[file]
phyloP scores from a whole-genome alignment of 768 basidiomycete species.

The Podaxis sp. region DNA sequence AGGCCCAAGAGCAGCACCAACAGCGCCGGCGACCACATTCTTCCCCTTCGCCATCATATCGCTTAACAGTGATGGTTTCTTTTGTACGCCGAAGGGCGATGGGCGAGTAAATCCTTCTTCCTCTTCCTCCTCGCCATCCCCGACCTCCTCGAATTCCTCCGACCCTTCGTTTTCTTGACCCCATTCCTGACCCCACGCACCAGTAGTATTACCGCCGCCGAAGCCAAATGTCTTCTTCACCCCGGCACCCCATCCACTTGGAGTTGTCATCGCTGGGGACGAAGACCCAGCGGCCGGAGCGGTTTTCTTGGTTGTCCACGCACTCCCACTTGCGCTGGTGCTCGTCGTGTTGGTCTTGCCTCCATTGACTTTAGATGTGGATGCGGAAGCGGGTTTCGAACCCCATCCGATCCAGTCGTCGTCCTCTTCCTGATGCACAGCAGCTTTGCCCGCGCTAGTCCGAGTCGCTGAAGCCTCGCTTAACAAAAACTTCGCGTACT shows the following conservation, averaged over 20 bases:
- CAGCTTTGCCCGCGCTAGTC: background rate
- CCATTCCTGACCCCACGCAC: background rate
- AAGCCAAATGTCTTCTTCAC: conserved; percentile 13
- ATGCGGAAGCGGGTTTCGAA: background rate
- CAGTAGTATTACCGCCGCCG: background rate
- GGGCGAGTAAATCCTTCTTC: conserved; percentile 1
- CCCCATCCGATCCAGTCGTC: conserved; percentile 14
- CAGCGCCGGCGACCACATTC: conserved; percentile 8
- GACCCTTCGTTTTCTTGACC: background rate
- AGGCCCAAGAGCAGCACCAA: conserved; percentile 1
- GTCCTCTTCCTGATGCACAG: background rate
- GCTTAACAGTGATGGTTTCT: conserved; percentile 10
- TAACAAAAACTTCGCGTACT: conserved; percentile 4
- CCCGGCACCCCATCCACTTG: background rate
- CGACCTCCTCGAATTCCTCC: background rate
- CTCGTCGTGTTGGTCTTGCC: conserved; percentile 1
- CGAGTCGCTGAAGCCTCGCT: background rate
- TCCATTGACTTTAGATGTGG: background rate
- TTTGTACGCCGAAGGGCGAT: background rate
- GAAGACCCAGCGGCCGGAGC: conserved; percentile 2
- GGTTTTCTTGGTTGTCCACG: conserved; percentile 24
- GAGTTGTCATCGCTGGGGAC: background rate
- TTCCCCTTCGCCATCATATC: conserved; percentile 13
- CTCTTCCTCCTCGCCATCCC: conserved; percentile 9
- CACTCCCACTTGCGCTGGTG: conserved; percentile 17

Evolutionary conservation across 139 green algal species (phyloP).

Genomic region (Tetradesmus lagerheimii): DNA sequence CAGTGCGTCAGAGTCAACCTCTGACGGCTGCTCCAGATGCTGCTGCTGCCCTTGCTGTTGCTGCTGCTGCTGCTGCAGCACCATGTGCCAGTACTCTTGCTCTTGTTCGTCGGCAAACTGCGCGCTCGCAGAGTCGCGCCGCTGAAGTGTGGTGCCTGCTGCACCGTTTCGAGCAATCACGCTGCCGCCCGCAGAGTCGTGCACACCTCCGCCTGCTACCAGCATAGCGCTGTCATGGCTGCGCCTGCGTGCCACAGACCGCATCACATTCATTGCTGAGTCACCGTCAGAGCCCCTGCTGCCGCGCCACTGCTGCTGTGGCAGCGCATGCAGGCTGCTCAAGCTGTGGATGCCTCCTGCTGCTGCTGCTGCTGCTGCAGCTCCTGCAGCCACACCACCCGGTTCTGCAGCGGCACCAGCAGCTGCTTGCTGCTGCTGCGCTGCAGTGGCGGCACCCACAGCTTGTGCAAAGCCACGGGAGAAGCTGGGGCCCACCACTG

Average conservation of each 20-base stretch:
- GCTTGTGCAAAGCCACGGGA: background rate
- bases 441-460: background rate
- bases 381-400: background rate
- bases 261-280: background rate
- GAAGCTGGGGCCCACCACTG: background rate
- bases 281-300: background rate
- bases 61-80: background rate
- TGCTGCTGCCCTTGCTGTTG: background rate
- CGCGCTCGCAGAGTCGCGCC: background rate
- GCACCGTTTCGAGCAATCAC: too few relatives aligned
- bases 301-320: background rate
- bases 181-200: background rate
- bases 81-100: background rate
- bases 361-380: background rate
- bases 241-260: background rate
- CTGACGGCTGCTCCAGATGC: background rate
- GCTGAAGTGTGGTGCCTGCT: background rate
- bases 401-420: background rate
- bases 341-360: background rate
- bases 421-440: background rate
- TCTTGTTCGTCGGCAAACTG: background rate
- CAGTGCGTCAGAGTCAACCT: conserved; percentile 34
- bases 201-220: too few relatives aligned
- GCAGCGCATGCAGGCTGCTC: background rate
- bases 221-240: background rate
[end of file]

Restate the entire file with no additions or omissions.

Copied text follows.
phyloP scores from a whole-genome alignment of 768 basidiomycete species.

The Podaxis sp. region DNA sequence AGGCCCAAGAGCAGCACCAACAGCGCCGGCGACCACATTCTTCCCCTTCGCCATCATATCGCTTAACAGTGATGGTTTCTTTTGTACGCCGAAGGGCGATGGGCGAGTAAATCCTTCTTCCTCTTCCTCCTCGCCATCCCCGACCTCCTCGAATTCCTCCGACCCTTCGTTTTCTTGACCCCATTCCTGACCCCACGCACCAGTAGTATTACCGCCGCCGAAGCCAAATGTCTTCTTCACCCCGGCACCCCATCCACTTGGAGTTGTCATCGCTGGGGACGAAGACCCAGCGGCCGGAGCGGTTTTCTTGGTTGTCCACGCACTCCCACTTGCGCTGGTGCTCGTCGTGTTGGTCTTGCCTCCATTGACTTTAGATGTGGATGCGGAAGCGGGTTTCGAACCCCATCCGATCCAGTCGTCGTCCTCTTCCTGATGCACAGCAGCTTTGCCCGCGCTAGTCCGAGTCGCTGAAGCCTCGCTTAACAAAAACTTCGCGTACT shows the following conservation, averaged over 20 bases:
- CAGCTTTGCCCGCGCTAGTC: background rate
- CCATTCCTGACCCCACGCAC: background rate
- AAGCCAAATGTCTTCTTCAC: conserved; percentile 13
- ATGCGGAAGCGGGTTTCGAA: background rate
- CAGTAGTATTACCGCCGCCG: background rate
- GGGCGAGTAAATCCTTCTTC: conserved; percentile 1
- CCCCATCCGATCCAGTCGTC: conserved; percentile 14
- CAGCGCCGGCGACCACATTC: conserved; percentile 8
- GACCCTTCGTTTTCTTGACC: background rate
- AGGCCCAAGAGCAGCACCAA: conserved; percentile 1
- GTCCTCTTCCTGATGCACAG: background rate
- GCTTAACAGTGATGGTTTCT: conserved; percentile 10
- TAACAAAAACTTCGCGTACT: conserved; percentile 4
- CCCGGCACCCCATCCACTTG: background rate
- CGACCTCCTCGAATTCCTCC: background rate
- CTCGTCGTGTTGGTCTTGCC: conserved; percentile 1
- CGAGTCGCTGAAGCCTCGCT: background rate
- TCCATTGACTTTAGATGTGG: background rate
- TTTGTACGCCGAAGGGCGAT: background rate
- GAAGACCCAGCGGCCGGAGC: conserved; percentile 2
- GGTTTTCTTGGTTGTCCACG: conserved; percentile 24
- GAGTTGTCATCGCTGGGGAC: background rate
- TTCCCCTTCGCCATCATATC: conserved; percentile 13
- CTCTTCCTCCTCGCCATCCC: conserved; percentile 9
- CACTCCCACTTGCGCTGGTG: conserved; percentile 17

Evolutionary conservation across 139 green algal species (phyloP).

Genomic region (Tetradesmus lagerheimii): DNA sequence CAGTGCGTCAGAGTCAACCTCTGACGGCTGCTCCAGATGCTGCTGCTGCCCTTGCTGTTGCTGCTGCTGCTGCTGCAGCACCATGTGCCAGTACTCTTGCTCTTGTTCGTCGGCAAACTGCGCGCTCGCAGAGTCGCGCCGCTGAAGTGTGGTGCCTGCTGCACCGTTTCGAGCAATCACGCTGCCGCCCGCAGAGTCGTGCACACCTCCGCCTGCTACCAGCATAGCGCTGTCATGGCTGCGCCTGCGTGCCACAGACCGCATCACATTCATTGCTGAGTCACCGTCAGAGCCCCTGCTGCCGCGCCACTGCTGCTGTGGCAGCGCATGCAGGCTGCTCAAGCTGTGGATGCCTCCTGCTGCTGCTGCTGCTGCTGCAGCTCCTGCAGCCACACCACCCGGTTCTGCAGCGGCACCAGCAGCTGCTTGCTGCTGCTGCGCTGCAGTGGCGGCACCCACAGCTTGTGCAAAGCCACGGGAGAAGCTGGGGCCCACCACTG

Average conservation of each 20-base stretch:
- GCTTGTGCAAAGCCACGGGA: background rate
- bases 441-460: background rate
- bases 381-400: background rate
- bases 261-280: background rate
- GAAGCTGGGGCCCACCACTG: background rate
- bases 281-300: background rate
- bases 61-80: background rate
- TGCTGCTGCCCTTGCTGTTG: background rate
- CGCGCTCGCAGAGTCGCGCC: background rate
- GCACCGTTTCGAGCAATCAC: too few relatives aligned
- bases 301-320: background rate
- bases 181-200: background rate
- bases 81-100: background rate
- bases 361-380: background rate
- bases 241-260: background rate
- CTGACGGCTGCTCCAGATGC: background rate
- GCTGAAGTGTGGTGCCTGCT: background rate
- bases 401-420: background rate
- bases 341-360: background rate
- bases 421-440: background rate
- TCTTGTTCGTCGGCAAACTG: background rate
- CAGTGCGTCAGAGTCAACCT: conserved; percentile 34
- bases 201-220: too few relatives aligned
- GCAGCGCATGCAGGCTGCTC: background rate
- bases 221-240: background rate